“But it was ridiculously hard, like cycling down a stream. We’d heard the problem was the heat and dehydration. For us, the potential problem was hypothermia.”

“On the descent, the wind starts to cut through you,” Gallagher adds. “I didn’t realise why the bike was shaking but it was because I was shaking. It was like the first stages of hypothermia.”

Some participants began to dismount. Ambulances with sirens and motorbikes whizzed around the hairpins.

“I couldn’t control the brakes,” Byrne says. “My teeth were clattering. It reminded me Slieve League in November. My sole focus was to stay on the bike.” 

Conditions had deteriorated so badly, in Luz Saint-Sauveur, a village towards the western base of the Tourmalet, a small community centre was hastily opened.

Inside, shivering cyclists lay wrapped in silver blankets; hugging one another for heat. Tea and coffee were hurriedly dispatched by local volunteers.

“It was like a refugee camp,” Byrne recalls. “By then, time wasn’t a consideration. My priority there was to get dry as quickly as possible and to get back out there.”

“I was going to jack it,” Mulligan adds. “With no outer layer nor warm clothes, it was freezing. My bottom lip was blue.

“I sat and drank a cup of coffee. And then another. I was for heading home. And then I changed my mind.”

“It was like a scene from The Walking Dead,” Gallagher says. “People were in shock. They weren’t leaving.

“I was there for, say, 20 minutes. I got a cup of tea and the paramedics tried to stop me from going back out on the course.

“Once they turned their back I ran out the back door and was back on the bike. I was still cold. The last thing I wanted to do was get back on the bike. But I did.”

“I didn’t stop,” Fowley says. “We had driven a course beforehand and knew the temperature would be much higher the further down the mountain we went. I just wanted to get there.”

The valley between the Tourmalet and the Hautacam was like a different world with the sun belting.

Supporters, in their thousands, lined the road and created a carnival atmosphere that warmed the bones.

Along the roadside, Fowley, who was first through, saw Paddy and Libby Harte from Letterkenny, whose son Patrick, based in London, was also on the route.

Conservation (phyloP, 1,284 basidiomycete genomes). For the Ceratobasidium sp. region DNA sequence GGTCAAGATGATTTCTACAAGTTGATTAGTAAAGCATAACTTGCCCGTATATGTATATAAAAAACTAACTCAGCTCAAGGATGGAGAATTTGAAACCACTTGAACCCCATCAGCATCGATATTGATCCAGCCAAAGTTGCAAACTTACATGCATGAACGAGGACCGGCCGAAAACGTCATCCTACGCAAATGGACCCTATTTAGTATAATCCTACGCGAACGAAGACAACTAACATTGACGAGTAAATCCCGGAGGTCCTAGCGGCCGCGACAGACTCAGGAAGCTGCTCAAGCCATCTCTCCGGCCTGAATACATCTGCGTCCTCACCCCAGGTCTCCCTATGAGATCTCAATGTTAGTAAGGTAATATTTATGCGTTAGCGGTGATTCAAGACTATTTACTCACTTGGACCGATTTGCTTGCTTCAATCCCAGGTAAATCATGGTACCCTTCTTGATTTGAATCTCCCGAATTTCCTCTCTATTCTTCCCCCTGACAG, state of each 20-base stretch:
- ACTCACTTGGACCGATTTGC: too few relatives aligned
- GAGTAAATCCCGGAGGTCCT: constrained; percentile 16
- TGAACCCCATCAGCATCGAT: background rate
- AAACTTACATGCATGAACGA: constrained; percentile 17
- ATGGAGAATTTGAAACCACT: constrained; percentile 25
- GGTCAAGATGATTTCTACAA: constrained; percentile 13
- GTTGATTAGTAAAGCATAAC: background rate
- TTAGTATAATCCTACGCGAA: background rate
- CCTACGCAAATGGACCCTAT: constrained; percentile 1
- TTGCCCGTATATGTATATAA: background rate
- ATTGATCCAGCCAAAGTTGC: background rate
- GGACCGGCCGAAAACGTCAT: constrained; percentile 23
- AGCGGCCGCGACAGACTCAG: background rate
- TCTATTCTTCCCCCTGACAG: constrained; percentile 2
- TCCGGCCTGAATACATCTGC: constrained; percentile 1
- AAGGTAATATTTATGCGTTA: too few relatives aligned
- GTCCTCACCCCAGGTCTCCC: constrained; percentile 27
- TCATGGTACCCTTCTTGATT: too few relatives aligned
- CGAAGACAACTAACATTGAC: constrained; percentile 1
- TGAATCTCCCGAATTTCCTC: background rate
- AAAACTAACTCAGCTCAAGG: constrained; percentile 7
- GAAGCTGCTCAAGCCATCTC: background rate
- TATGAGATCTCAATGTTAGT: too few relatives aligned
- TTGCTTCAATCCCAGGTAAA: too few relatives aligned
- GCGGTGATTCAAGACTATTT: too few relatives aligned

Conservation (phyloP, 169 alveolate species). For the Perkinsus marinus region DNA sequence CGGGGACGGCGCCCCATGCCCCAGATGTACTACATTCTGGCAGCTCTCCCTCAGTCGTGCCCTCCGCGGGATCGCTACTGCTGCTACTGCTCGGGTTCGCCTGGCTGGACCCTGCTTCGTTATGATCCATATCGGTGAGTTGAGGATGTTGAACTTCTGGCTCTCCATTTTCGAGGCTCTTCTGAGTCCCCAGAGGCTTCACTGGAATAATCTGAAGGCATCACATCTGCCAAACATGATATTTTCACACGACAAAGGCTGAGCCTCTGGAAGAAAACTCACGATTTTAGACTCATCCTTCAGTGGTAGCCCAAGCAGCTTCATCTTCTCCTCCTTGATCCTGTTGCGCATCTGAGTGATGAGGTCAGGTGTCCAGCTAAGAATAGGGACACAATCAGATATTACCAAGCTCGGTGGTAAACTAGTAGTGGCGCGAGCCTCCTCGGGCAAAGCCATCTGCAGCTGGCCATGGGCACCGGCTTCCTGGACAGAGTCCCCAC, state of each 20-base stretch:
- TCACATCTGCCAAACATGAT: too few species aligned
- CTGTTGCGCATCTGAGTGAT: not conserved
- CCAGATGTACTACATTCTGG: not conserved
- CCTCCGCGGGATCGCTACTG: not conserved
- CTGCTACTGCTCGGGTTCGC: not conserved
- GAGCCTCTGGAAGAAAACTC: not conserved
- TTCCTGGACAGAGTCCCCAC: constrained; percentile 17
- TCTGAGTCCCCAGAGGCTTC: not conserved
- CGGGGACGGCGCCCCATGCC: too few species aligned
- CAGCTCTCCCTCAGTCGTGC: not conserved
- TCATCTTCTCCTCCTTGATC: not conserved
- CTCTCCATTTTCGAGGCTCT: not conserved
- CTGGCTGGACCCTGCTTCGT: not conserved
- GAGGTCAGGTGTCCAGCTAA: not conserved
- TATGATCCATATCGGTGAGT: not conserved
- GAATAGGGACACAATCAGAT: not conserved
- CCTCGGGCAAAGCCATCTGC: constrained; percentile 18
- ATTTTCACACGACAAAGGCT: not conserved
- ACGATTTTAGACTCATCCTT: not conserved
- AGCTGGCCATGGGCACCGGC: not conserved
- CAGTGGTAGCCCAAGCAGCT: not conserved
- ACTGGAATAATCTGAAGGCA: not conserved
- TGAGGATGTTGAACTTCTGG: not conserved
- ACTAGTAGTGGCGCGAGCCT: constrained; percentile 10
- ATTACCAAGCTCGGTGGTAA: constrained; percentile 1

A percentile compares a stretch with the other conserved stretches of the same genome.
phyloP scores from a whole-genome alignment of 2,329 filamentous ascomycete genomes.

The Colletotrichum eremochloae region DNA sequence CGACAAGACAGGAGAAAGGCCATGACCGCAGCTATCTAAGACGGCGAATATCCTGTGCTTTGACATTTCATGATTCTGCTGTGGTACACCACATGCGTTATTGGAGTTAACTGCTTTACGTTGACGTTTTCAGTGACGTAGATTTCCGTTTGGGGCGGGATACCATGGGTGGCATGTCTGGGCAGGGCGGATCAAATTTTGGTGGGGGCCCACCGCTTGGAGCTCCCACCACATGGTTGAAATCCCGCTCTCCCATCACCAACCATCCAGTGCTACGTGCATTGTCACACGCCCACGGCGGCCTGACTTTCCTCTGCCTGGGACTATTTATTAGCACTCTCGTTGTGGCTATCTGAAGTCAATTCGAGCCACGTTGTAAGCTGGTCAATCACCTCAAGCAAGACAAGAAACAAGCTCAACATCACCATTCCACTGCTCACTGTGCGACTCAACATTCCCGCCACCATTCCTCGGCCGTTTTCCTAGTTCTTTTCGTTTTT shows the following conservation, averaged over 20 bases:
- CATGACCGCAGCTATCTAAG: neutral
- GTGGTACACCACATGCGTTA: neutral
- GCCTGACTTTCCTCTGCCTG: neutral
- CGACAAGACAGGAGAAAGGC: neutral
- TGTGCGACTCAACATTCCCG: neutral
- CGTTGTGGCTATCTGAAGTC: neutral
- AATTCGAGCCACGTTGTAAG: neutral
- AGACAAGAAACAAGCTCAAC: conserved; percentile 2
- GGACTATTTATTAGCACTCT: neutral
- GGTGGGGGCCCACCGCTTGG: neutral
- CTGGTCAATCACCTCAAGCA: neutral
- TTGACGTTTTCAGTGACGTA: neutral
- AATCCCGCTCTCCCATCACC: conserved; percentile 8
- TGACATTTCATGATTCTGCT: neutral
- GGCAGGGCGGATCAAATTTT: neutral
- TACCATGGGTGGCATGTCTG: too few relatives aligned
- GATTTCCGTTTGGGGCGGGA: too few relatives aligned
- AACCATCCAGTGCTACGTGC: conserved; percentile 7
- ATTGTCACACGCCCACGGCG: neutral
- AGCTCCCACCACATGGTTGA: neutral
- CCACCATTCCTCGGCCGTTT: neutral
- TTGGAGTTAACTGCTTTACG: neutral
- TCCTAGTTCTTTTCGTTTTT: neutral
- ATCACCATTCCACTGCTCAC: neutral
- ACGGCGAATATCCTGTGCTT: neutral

“It was lovely,” Gallagher says. “You were dry, getting your momentum going and starting to enjoy it. The crowds made you feel like you were in the Tour De France.”

The final leg of the trip was the 13.6km ascent to Hautacam - considered by many as a more draining climb than the Tourmalet.

“I was shattered,” Fowley admits. “The Hautacam has every kilometre and gradient of the climb to the summit marked on the road. I just hoped it wasn’t be too severe.”

Gallagher, on the Hautacam, found himself side by side with a former teammate from Tír Chonaill Gaels in London, Frank Glynn, who told him Mulligan was behind.

“I hadn’t actually seen Frank in almost 20 years,” Gallagher says.

“I’d been in contact with him but had missed him at the start. So I eventually met him up the hill.

“Garvan passed me at one stage. I then overtook him. Then he passed me out again. Eight hours on the saddle and there was only three minutes between us at the end.”

From the 13,000 who started, only 8,452 finished. So Letterkenny’s five from five certainly bucked the overall trend.

Stephen Fowley was the one who headed back to Lourdes with the local bragging rights with a time of 7:02:58; Garvan Mulligan clocked 7:50:23, just ahead of Terence Gallagher with 7:53:53. James Byrne came home in 8:33:01, with Patrick Harte crossing the line in 8:39:07.

“I think I must’ve been in the pasta tent for an hour afterwards,” Fowley laughs.

There was no re-union at the summit of the Hautacam. Phone signals, like the temperature, had gone down again.

Gallagher set off on his bike again and cycled alone back to Lourdes. The rest waited for a lift.

“I just headed off and was first home,” he says. “I made it back maybe three hours before the lads as the traffic was mental. It was great to see everyone again when they came.”

“It was great to have achieved it,” Byrne says.

“It was hard, and that’s because of the weather,” Mulligan says. “ But I’m delighted we all managed it. We’ll blitz it next year!”